Beyond the three national variations, the phrase gained more general usage as Europe drifted towards World War I. During the Bosnian Crisis of 1908-09, it appeared in "its full anti-Habsburg and anti-German version of a thrust southeastward from Vienna" (p. 99). This particular variation on the slogan resonated not only in Serbia, but also in the popular press throughout Slavic Europe and in France. A fifth variation came into circulation around the same time; it attributed Austria-Hungary's Balkan thrust to Germany, which sought to expand its economic interests into the Near East (e.g., the Berlin-Baghdad railway). By 1910, thanks to such political scientists as Georges Weill, Andre Cheradame, and Rene Henry, the phrase had achieved "a kind of conceptual certitude for a politically sophisticated French readership" (p. 102). It also gained a certain respectability in Great Britain as the island-nation moved to counter the perceived German threat after 1904. Robert W. Seton-Watson, who later founded the Slavonic Review and the School of Slavonic Studies at the University of London, used the slogan in several works before World War I.
It was during the war, however, that all five variants of the slogan finally merged into one general, all-encompassing concept of German expansion to the east. This broadened concept gained popular acceptance in all the nations allied against Germany. The most notable propagators of the phrase during the hostilities were Seton-Watson and Czech leader Thomas Masaryk. Although the phrase fell into disuse after the Paris peace settlement, it revived after the Nazis came to power in 1933. Indeed, some Nazi propagandists referred favorably to the Drang nach Osten, as had a handful of Pan-Germans a generation earlier. During World War II, the Nazis burned the concept of Drang nach Osten into the consciousness of their Slavic victims in Central and Eastern Europe. After the war, the concept became a mainstay in Soviet bloc historiography--and propaganda.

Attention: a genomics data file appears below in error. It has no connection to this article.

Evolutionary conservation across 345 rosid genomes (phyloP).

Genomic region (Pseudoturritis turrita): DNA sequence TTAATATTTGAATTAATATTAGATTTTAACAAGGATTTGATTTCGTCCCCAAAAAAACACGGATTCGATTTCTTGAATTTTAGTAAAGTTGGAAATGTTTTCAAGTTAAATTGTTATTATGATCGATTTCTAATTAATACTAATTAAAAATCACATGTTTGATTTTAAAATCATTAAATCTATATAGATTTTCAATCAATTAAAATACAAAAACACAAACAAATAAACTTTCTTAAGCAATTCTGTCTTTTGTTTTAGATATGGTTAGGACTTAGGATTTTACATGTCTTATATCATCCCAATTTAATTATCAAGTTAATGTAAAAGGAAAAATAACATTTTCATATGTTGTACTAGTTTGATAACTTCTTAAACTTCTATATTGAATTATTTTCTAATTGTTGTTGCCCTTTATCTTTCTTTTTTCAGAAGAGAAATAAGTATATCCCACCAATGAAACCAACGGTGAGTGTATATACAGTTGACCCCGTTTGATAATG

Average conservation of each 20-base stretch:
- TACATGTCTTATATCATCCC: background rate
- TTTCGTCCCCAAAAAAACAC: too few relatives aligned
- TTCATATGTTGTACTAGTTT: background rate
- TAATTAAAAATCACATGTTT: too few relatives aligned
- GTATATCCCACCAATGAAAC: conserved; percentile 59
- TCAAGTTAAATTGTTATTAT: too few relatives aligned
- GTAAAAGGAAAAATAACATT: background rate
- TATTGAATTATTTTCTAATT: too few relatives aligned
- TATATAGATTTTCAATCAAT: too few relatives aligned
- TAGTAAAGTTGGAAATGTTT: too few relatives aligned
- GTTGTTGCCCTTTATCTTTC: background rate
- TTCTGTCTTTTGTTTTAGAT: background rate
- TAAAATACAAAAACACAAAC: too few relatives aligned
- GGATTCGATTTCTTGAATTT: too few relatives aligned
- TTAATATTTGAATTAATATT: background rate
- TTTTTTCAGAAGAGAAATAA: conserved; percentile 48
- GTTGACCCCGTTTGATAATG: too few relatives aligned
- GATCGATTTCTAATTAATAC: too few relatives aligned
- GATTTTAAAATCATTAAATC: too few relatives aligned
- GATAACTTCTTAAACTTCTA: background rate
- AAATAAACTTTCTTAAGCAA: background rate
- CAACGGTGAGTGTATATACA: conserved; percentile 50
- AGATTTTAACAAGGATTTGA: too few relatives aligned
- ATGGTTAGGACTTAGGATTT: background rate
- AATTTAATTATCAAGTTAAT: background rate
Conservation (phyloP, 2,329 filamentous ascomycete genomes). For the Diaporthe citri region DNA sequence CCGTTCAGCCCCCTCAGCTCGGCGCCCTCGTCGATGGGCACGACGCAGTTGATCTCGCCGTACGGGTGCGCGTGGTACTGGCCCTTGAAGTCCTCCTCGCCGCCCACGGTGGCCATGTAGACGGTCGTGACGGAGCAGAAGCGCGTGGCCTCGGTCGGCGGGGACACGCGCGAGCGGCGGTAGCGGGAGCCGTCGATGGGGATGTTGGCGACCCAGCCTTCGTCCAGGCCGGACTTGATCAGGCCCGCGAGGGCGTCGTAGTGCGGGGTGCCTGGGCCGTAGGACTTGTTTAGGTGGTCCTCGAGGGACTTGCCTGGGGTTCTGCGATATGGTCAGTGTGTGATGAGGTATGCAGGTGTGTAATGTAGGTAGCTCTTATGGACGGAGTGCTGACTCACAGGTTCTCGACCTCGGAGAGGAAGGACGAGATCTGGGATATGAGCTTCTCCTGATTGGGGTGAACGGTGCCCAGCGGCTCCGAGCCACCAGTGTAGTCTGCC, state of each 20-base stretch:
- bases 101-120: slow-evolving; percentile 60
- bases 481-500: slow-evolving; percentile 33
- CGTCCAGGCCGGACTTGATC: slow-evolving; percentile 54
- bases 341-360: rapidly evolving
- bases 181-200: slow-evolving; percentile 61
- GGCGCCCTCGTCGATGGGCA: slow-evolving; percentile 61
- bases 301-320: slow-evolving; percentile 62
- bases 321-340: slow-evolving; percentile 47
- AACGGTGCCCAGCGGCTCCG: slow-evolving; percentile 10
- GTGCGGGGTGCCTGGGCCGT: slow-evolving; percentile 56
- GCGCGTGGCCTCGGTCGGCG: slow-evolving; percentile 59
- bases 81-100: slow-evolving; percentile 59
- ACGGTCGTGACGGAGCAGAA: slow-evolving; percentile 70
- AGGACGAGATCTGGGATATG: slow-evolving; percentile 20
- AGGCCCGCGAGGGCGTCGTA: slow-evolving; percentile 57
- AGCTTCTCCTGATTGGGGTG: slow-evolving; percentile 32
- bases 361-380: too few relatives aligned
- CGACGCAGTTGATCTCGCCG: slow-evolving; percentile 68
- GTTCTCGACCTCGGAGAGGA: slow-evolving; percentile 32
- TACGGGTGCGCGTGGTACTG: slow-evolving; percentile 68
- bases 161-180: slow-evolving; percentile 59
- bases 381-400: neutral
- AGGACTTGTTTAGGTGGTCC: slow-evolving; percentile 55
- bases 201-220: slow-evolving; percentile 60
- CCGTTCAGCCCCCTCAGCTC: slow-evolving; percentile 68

Although Meyer provides a useful introduction to Drang nach Osten's evolution, he concedes that much research remains to be done. Given the slogan's broad circulation, only a sustained, collaborative, international effort will most likely yield a complete history of the slogan. A cursory examination of Wojciech Wrzesinski's Sasiad--Czy wrog? [Neighbor--Or Enemy?] suggests, for example, that the slogan had become a "concept" in Poland long before the Neoslav Congress of 1908. As early as the 1860s and 1870s, Wilhelm Boguslawski had established the idea in Polish historiography that the German parcie na wschod--Polish for Drang nach Osten--was a constant feature throughout German history. In 1876, Jan Jelenski found the alleged origins of parcie na wschod in Germany's economic and demographic expansion; the higher level of civilization in Germany had led the Germans to expand at the weakest point, to the East. A closer examination of Polish, Czech, and Serbian sources--Meyer concedes--might lead to a different interpretation of the slogan's spread.